Sensoterra sensors for actionable water insights

To create a network of soil moisture sensors, an important requirement is that sensors can be simply installed and are maintenance free. It is not always possible to realize power supply or a gateway, so the Sensoterra sensors operate on built-in batteries (5-8 year lifetime) and communicate via the LoRaWAN network. In many countries, these networks have country-wide coverage. The batteries need to provide energy for extended periods of time without having to replace them. This makes it possible to use a single sensor over multiple seasons or for different projects. Different lengths are available to measure soil moisture there where it needs to be measured: at root depth.

In addition to indirectly measuring and modelling soil moisture from groundwater levels and remote sensing, sensors are necessary to look at the details ‘in the ground’. These methods are not mutually exclusive but should be combined.

Sensoterra’s wireless soil moisture sensors are designed to set up a fine mazed network of soil moisture measurements:

  • Very fast installation (<1 minute) and relocation
  • Maintenance free for 5 to 8 years, with 1 measurement per hour
  • Super high accuracy with more than 25 standard calibrations
  • Low TCO (Total Cost of Ownership) per sensor
  • Multiple depths available (Single Depth) and Multi Depth for 6 depths at once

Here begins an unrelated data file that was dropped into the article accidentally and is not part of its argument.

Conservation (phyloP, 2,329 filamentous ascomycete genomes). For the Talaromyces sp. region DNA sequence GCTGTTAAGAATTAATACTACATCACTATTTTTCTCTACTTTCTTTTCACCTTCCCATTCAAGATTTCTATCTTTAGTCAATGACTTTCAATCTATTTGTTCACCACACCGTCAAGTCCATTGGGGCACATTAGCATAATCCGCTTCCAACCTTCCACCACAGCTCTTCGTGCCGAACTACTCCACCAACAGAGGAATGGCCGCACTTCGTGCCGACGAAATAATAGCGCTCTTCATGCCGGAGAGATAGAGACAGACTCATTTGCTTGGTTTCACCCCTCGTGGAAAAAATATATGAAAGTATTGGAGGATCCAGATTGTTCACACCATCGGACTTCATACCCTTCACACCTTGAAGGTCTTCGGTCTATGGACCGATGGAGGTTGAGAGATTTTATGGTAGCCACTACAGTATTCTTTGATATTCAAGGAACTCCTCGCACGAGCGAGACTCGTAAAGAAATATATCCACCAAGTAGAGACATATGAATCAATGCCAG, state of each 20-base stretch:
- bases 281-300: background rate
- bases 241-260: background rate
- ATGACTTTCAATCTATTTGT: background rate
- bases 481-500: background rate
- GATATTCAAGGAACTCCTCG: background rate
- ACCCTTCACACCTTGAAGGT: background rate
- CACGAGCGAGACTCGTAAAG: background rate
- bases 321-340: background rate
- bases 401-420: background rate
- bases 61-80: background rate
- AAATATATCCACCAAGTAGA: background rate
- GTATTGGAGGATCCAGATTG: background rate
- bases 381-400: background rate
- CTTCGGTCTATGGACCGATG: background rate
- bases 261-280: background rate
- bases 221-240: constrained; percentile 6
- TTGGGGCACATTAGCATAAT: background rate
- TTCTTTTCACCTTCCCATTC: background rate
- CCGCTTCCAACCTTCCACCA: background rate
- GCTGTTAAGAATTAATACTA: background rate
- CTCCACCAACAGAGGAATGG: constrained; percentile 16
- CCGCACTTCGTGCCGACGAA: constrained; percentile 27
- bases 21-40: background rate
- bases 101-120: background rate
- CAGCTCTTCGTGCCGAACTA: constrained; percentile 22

• Long range, cost efficient wireless connectivity via LoRaWAN
  • Built to integrate (API-first philosophy)

To learn more about how Sensoterra can support soil moisture management decisions, visit www.sensoterra.com or contact us at [email protected].

About Sensoterra

Sensoterra is a pioneering leader in the field of wireless soil moisture sensors, offering cutting-edge IoT soil moisture sensor solutions for smart agriculture. Our state-of-the-art Sensoterra soil moisture sensors are at the forefront of agriculture IoT, providing unparalleled soil moisture monitoring capabilities.

Our commitment to precision agriculture technology allows farmers to make informed decisions, optimize their irrigation systems, and embrace sustainable farming solutions. With Sensoterra, access to real-time soil moisture data is at your fingertips, enabling precise water management and water resource management for your agricultural operations.

Sensoterra, established in 2015, with its headquarters in Houten, The Netherlands, develops water management solutions for agriculture/horticulture, smart city management, and water governance. Sensoterra has over 12,000 sensors in the ground globally, and generates hundreds of thousands of data points for smart water management, daily. Learn more at www.sensoterra.com

Contact for more information, pictures and/or interview requests:
Jessica Nuboer
Marketing & Communications
Sensoterra
Email: [email protected]